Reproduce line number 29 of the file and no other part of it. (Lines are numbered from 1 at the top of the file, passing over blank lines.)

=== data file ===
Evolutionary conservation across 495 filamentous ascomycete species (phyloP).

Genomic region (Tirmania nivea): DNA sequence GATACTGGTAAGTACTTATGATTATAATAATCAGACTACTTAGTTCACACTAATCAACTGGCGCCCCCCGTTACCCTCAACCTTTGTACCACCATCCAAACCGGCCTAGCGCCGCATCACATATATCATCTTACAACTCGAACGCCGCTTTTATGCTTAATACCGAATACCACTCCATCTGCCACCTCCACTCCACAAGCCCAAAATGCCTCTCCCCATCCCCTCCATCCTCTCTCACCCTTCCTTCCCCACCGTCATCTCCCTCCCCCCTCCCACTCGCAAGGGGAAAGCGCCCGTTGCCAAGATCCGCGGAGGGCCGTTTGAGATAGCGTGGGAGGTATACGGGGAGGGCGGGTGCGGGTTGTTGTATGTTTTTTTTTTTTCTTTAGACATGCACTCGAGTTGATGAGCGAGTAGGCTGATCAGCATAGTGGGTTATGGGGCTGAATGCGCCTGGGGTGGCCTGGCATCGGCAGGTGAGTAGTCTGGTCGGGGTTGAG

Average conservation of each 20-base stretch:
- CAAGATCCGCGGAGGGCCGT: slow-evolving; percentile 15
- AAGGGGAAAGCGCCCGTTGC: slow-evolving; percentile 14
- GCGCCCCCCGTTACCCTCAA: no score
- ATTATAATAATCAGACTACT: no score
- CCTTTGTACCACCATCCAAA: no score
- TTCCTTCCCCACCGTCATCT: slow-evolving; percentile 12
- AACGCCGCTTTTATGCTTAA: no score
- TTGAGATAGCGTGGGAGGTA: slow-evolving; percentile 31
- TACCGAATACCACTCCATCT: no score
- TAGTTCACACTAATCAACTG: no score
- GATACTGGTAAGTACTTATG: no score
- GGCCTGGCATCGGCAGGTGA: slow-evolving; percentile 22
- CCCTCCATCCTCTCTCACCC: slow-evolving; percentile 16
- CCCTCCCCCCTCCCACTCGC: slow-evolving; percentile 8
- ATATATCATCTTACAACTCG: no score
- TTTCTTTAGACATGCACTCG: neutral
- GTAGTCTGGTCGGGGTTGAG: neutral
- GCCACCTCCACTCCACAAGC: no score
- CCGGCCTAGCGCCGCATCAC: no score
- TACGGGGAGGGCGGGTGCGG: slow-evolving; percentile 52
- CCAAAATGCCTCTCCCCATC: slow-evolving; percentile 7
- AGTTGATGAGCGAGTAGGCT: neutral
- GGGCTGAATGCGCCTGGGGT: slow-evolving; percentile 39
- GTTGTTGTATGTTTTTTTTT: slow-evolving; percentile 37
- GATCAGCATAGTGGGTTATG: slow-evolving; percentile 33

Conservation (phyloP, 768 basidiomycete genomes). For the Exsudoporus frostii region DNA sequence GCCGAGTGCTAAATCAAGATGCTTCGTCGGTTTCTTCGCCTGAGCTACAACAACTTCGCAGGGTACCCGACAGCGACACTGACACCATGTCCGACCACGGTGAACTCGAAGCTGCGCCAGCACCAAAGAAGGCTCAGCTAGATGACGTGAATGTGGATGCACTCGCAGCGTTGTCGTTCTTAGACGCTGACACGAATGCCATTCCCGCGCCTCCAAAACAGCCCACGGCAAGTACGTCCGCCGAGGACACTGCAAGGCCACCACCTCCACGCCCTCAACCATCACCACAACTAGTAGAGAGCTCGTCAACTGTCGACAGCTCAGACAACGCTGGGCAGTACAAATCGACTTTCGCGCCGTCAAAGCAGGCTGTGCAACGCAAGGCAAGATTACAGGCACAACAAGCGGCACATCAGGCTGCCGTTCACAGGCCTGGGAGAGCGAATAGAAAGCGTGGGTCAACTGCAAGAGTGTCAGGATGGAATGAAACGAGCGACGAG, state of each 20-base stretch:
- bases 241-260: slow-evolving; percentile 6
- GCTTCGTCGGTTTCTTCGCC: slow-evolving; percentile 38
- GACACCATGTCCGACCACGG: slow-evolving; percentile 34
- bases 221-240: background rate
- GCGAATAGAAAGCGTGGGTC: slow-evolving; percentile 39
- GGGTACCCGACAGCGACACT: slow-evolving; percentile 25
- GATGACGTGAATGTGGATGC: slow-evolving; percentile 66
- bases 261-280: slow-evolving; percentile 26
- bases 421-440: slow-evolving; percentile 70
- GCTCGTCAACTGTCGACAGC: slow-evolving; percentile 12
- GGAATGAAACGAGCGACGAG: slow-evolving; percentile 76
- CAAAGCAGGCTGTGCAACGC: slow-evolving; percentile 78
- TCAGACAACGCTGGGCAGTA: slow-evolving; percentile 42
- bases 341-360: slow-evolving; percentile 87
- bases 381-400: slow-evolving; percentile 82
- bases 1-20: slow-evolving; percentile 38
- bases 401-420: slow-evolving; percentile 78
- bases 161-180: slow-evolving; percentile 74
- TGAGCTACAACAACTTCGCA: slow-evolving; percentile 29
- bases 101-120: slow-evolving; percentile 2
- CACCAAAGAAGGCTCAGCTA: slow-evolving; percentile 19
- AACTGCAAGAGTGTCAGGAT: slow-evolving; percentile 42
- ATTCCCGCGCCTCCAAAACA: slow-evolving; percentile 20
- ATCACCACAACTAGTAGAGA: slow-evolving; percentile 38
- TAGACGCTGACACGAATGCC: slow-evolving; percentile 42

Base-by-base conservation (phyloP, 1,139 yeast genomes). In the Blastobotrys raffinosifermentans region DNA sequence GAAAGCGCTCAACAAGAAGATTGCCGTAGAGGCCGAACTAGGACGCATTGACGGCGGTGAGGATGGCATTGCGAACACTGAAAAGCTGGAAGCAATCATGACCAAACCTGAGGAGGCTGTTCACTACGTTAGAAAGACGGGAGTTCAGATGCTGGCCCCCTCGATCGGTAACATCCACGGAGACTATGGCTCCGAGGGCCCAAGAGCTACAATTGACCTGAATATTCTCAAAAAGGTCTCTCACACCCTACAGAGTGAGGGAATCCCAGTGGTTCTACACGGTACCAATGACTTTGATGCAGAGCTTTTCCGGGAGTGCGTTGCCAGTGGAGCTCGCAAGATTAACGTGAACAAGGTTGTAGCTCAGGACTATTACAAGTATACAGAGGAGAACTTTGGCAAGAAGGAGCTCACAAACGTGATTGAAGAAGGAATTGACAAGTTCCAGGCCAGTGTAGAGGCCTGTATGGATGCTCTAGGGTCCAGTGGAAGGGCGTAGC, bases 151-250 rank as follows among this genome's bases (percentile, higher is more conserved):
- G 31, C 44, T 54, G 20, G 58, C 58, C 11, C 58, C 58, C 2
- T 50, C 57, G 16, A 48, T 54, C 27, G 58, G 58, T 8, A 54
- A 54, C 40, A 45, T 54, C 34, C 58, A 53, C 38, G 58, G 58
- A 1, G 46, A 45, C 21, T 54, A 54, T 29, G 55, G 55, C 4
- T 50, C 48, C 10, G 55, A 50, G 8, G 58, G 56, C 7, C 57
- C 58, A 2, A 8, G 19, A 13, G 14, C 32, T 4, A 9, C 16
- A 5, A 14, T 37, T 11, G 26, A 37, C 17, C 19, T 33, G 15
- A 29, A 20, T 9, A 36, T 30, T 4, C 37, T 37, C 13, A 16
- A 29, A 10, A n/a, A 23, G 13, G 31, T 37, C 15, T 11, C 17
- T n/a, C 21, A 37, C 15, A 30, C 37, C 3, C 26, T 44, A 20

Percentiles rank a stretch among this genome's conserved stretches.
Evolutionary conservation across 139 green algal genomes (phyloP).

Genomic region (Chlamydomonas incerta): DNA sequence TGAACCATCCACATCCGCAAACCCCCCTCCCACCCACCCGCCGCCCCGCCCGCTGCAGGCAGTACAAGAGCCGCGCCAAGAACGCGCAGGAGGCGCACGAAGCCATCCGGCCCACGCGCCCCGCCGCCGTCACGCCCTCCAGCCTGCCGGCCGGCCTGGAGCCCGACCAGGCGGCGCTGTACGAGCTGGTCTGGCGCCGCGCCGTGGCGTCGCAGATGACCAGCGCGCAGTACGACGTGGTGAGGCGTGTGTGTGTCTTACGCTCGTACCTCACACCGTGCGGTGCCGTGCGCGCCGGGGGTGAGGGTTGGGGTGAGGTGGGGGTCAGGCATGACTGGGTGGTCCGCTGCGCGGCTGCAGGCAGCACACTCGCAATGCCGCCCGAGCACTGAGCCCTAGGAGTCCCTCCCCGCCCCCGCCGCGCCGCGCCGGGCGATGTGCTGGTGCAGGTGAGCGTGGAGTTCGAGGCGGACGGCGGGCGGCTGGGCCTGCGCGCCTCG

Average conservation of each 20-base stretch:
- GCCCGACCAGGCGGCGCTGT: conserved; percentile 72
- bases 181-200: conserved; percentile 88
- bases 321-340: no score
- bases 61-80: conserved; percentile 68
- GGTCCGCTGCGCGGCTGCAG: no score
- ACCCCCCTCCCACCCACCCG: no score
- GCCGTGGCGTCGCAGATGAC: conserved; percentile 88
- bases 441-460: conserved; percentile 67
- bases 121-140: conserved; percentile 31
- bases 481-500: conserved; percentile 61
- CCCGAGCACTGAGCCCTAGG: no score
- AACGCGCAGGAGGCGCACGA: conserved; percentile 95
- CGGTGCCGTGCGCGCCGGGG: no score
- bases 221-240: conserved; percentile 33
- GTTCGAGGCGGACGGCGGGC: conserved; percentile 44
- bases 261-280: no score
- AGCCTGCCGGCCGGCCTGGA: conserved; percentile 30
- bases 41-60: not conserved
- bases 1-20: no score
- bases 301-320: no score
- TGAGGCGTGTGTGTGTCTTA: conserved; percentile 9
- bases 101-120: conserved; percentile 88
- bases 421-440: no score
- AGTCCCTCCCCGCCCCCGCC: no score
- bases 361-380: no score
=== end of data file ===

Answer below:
Conservation (phyloP, 768 basidiomycete genomes). For the Exsudoporus frostii region DNA sequence GCCGAGTGCTAAATCAAGATGCTTCGTCGGTTTCTTCGCCTGAGCTACAACAACTTCGCAGGGTACCCGACAGCGACACTGACACCATGTCCGACCACGGTGAACTCGAAGCTGCGCCAGCACCAAAGAAGGCTCAGCTAGATGACGTGAATGTGGATGCACTCGCAGCGTTGTCGTTCTTAGACGCTGACACGAATGCCATTCCCGCGCCTCCAAAACAGCCCACGGCAAGTACGTCCGCCGAGGACACTGCAAGGCCACCACCTCCACGCCCTCAACCATCACCACAACTAGTAGAGAGCTCGTCAACTGTCGACAGCTCAGACAACGCTGGGCAGTACAAATCGACTTTCGCGCCGTCAAAGCAGGCTGTGCAACGCAAGGCAAGATTACAGGCACAACAAGCGGCACATCAGGCTGCCGTTCACAGGCCTGGGAGAGCGAATAGAAAGCGTGGGTCAACTGCAAGAGTGTCAGGATGGAATGAAACGAGCGACGAG, state of each 20-base stretch: